At press time, no action has been taken against jail officials.
Also in July, evidence emerged that the spill may have caused a greater health impact than initially indicated. Research funded by the National Science Foundation found that MCHM — the primary chemical that contaminated the water of 300,000 West Virginians — is significantly more toxic to aquatic life than the manufacturer had reported. The implications for human health are still being evaluated.
Cleanup of the Freedom Industries site is underway, and the public had a deadline of Aug. 1 to file claims against the company.
By Brian Sewell
A mountaintop removal permit in West Virginia is causing significant backlash because of its proximity to a cherished state forest and residential areas.
Located along the eastern boundary of Kanawha State Forest in Kanawha County and a few miles from downtown Charleston, the 414-acre KD Mine No. 2 received approval from regulators in May. But the Kanawha Forest Coalition, a group of residents opposing the mine, is pressuring the West Virginia Department of Environmental Protection and Gov. Earl Ray Tomblin to rescind the permit.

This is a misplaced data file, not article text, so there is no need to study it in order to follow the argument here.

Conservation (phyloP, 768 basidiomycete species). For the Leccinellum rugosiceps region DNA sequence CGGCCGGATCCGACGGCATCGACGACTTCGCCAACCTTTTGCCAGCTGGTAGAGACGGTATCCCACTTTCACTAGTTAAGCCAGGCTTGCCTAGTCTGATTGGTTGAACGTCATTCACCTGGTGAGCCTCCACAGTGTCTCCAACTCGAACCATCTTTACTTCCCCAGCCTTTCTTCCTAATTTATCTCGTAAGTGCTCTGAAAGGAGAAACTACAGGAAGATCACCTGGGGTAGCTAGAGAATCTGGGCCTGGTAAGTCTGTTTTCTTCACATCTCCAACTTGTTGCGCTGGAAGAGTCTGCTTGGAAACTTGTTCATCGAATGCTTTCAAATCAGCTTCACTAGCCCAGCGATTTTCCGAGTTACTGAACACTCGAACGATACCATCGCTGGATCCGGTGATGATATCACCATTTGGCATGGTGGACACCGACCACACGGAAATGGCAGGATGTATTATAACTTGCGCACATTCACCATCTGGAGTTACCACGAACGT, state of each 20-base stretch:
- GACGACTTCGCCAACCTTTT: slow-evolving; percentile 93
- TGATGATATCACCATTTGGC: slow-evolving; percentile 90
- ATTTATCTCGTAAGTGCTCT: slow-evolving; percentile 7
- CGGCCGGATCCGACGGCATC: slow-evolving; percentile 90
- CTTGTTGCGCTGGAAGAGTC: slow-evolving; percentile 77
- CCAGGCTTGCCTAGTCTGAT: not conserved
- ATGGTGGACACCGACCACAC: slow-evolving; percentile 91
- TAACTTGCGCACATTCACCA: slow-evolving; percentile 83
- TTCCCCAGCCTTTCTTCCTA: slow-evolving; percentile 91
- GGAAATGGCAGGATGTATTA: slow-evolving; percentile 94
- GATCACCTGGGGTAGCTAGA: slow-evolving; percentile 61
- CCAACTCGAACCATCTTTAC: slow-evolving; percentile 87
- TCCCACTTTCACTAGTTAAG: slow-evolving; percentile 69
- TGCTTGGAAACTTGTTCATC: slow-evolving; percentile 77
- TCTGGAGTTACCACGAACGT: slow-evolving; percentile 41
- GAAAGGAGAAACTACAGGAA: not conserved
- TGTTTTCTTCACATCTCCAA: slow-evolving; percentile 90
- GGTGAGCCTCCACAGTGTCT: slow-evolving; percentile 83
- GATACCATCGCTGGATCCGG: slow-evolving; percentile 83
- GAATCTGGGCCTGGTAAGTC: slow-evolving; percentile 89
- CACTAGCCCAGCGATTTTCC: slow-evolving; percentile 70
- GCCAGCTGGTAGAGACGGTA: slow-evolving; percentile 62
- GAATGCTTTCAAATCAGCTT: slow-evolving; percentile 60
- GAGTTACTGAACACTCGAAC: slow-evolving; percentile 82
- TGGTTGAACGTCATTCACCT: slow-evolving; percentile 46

In early July, nearly 200 residents gathered to discuss ways to block the mine. The group started a petition to Gov. Tomblin, and also plans to appeal the permit before the West Virginia Surface Mining Board of Review in August.
As it stands, the permit allows Florida-based Keystone Industries to mine within 1,500 feet of some homes, which the coalition contends will lower property values, increase the risk of flooding and put forest visitors at risk from dust and flyrock from blasting. But DEP official Harold Ward told reporters that the permit would not have been approved if his agency was not confident in the proposed mining and reclamation processes. According to the DEP, mining company personnel will check at-risk areas before blasting to make sure no hikers are in danger — a measure opponents say is far from foolproof.
Mining has not yet begun, but DEP has already issued two violations to Keystone for not properly constructing ditches required before the trees on the site are clearcut. The agency also received a formal complaint from the Kanawha Forest Coalition and the Ohio Valley Environmental Coalition about the violations.
If spending $30 million to see your favorite NFL team play in your backyard is possible, practical even, then so is paying your debts.
On July 25, as opponents of mountaintop removal celebrated an order that halted three companies’ surface mining operations in Tennessee, New Orleans Saints fans flocked to the Greenbrier Resort in White Sulphur Springs, W.Va., where the NFL football team began training camp at a brand new $30 million facility.